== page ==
Subsectors with the largest 12-month outflows were unhappily led by Fixed Income funds, which have suffered a combined -$111.55 billion net loss of capital over the prior twelve months. This accounts for a total asset shrinkage of -11.07% for the sub-sector. The second-largest nominal loss was reported by Balanced (Stocks & Bonds) funds with -$27.89 billion in outflows (-4.06% of assets). Equity Long Bias funds weren’t far behind with -$26.01 billion exiting (-6.87% of assets). The Emerging Market- Global subsector has been slapped with -$23.46 billion in net outflows that leaves them, proportionally speaking, the worst hit subsector among hedge funds with an asset contraction of -11.14%. Global Macro funds have shed -$17.93 billion or -8.85% of assets, and Equity Long/Short funds are lighter by -$17.24 billion in net redemptions (-10.11% of assets). Over the 12-month period through October, managed futures experienced $11.75 billion in redemptions, 3.30% of industry assets. A $43.90 billion trading profit over the period contributed to $398.01 billion in total industry assets, up from $346.14 billion a year earlier.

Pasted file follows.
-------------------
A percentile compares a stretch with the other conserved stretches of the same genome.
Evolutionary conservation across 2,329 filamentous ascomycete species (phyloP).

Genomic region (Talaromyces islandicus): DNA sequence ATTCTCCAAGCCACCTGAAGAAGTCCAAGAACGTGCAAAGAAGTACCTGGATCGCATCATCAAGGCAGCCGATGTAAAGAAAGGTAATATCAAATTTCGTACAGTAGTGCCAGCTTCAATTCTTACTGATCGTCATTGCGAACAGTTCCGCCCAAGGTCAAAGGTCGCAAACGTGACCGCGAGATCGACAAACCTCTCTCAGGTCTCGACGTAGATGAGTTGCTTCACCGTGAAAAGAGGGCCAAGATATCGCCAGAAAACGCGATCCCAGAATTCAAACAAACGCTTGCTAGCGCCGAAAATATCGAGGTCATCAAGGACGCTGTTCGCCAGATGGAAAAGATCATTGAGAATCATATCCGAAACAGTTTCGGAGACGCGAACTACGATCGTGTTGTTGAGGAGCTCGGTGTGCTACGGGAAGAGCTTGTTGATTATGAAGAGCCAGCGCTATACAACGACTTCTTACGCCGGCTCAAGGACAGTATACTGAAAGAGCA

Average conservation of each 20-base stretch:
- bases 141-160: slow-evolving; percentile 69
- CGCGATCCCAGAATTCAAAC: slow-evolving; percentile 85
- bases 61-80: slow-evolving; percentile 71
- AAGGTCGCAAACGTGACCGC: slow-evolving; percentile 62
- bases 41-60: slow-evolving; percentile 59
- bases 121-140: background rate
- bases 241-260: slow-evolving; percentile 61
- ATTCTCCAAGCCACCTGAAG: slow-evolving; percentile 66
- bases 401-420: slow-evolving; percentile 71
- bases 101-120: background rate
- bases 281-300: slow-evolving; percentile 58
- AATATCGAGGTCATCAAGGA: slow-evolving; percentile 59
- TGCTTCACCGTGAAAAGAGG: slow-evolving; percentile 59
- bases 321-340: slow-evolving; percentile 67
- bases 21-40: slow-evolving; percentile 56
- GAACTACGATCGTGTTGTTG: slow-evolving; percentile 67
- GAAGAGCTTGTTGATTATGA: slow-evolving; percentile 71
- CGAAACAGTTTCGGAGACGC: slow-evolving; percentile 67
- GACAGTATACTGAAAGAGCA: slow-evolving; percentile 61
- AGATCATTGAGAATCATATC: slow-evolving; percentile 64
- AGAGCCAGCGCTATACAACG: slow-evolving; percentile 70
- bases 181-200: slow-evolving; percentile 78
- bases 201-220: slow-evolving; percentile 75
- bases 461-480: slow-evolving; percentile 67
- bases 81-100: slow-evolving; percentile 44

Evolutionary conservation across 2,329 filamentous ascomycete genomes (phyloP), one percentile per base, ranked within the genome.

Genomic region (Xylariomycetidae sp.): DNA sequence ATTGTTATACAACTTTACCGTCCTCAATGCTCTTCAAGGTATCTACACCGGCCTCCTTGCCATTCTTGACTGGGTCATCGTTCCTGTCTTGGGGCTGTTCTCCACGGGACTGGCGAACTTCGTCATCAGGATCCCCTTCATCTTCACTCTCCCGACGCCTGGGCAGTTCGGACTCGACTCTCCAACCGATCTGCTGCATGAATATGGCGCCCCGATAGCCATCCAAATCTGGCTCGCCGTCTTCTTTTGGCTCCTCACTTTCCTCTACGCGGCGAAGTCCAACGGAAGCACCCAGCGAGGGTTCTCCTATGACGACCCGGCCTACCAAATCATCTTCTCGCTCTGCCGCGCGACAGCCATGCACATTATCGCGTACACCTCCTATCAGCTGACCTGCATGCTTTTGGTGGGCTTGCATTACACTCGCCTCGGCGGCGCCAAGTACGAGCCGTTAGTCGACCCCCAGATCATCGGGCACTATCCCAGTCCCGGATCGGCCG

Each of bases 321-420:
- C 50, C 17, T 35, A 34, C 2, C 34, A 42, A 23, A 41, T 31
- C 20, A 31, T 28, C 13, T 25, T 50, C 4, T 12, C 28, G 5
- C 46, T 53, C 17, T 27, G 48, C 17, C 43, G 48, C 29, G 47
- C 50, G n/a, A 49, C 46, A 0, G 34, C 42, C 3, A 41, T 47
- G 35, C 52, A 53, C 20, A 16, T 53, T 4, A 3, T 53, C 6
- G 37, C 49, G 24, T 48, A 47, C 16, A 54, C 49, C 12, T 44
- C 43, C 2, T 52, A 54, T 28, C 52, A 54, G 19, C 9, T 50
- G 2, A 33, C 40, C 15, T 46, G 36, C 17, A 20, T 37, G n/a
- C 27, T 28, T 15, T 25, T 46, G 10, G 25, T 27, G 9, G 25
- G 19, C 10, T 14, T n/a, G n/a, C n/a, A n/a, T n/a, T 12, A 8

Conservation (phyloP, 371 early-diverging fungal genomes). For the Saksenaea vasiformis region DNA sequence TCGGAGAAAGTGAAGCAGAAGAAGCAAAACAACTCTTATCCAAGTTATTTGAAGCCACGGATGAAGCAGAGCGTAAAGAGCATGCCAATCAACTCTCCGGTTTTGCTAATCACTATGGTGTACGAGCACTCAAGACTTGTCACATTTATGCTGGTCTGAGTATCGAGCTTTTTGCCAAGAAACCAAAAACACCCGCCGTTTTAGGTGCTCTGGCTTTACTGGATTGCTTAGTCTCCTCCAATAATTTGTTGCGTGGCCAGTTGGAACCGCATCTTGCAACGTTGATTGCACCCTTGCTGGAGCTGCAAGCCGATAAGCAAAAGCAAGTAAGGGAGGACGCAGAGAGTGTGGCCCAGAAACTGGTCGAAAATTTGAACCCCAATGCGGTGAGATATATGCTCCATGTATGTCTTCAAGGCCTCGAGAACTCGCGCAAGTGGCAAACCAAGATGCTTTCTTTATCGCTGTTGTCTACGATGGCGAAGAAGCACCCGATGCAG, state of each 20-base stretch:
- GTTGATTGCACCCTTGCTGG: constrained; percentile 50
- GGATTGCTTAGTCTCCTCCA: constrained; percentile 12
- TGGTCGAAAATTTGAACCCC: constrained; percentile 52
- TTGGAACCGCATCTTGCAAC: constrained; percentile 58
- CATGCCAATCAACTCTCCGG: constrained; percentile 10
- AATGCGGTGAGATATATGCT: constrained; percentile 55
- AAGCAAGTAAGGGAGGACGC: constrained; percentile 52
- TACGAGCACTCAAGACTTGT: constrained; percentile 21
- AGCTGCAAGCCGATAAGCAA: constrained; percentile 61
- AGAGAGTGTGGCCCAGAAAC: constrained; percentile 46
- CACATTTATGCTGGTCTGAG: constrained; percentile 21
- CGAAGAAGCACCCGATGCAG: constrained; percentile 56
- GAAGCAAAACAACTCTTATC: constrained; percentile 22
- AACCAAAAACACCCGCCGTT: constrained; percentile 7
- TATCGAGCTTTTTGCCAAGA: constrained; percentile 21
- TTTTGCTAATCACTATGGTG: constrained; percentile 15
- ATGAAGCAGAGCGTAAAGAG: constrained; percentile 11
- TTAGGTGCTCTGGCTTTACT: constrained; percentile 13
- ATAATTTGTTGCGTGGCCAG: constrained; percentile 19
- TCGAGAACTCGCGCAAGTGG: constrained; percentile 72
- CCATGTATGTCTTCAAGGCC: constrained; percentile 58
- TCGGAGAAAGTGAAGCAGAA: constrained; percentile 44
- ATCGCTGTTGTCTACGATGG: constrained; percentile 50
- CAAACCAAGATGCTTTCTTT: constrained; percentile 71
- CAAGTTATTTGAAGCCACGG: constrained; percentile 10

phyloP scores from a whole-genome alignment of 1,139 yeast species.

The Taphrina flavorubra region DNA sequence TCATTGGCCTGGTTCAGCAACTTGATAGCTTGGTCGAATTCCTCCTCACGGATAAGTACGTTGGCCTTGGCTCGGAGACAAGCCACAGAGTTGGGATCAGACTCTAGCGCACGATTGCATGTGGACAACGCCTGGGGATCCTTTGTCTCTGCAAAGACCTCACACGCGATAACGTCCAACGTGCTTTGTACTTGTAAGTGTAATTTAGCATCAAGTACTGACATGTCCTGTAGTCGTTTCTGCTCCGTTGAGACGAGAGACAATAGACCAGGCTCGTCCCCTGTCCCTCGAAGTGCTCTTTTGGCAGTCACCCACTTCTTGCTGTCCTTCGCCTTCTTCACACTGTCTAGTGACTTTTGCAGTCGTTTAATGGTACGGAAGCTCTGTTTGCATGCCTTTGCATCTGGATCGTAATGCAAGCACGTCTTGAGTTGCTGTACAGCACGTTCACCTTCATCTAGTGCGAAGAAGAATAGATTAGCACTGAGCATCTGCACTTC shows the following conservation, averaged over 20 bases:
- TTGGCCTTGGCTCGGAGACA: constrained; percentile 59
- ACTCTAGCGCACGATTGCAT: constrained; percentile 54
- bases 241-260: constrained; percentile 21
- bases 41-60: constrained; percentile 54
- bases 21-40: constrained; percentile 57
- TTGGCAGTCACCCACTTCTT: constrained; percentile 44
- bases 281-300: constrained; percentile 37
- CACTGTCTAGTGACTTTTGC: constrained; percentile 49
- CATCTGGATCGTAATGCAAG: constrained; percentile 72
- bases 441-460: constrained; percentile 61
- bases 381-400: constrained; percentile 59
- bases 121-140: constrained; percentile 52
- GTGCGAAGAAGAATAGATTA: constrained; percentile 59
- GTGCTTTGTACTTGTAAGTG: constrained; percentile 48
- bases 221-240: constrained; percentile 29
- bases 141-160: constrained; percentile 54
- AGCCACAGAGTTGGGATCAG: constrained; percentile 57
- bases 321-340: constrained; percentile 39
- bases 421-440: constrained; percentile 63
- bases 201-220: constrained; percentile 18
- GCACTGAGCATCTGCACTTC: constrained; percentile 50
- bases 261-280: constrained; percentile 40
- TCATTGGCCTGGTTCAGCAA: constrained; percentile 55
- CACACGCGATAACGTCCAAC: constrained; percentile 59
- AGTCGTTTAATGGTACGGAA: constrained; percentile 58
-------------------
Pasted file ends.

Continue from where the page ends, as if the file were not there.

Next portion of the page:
Over the trailing twelve-month interval, Systematic CTAs were the only subsector showing net redemptions at October’s end. The Systematic subsector remained buried deep by redemption pressures with an aggregate investor flight of -$18.69 billion (-5.75% of assets). On the other side of the ledger, Discretionary CTAs picked up a combined $6.57 billion in net subscriptions for a total increase of their assets of +37.28%. Multi Advisor Futures Funds have brought in $3.65 billion to swell their assets by +28.91%. Hybrid CTAs are also up, albeit in more modest terms. They’ve picked up $297.09 million in net subscriptions (+1.53% of assets).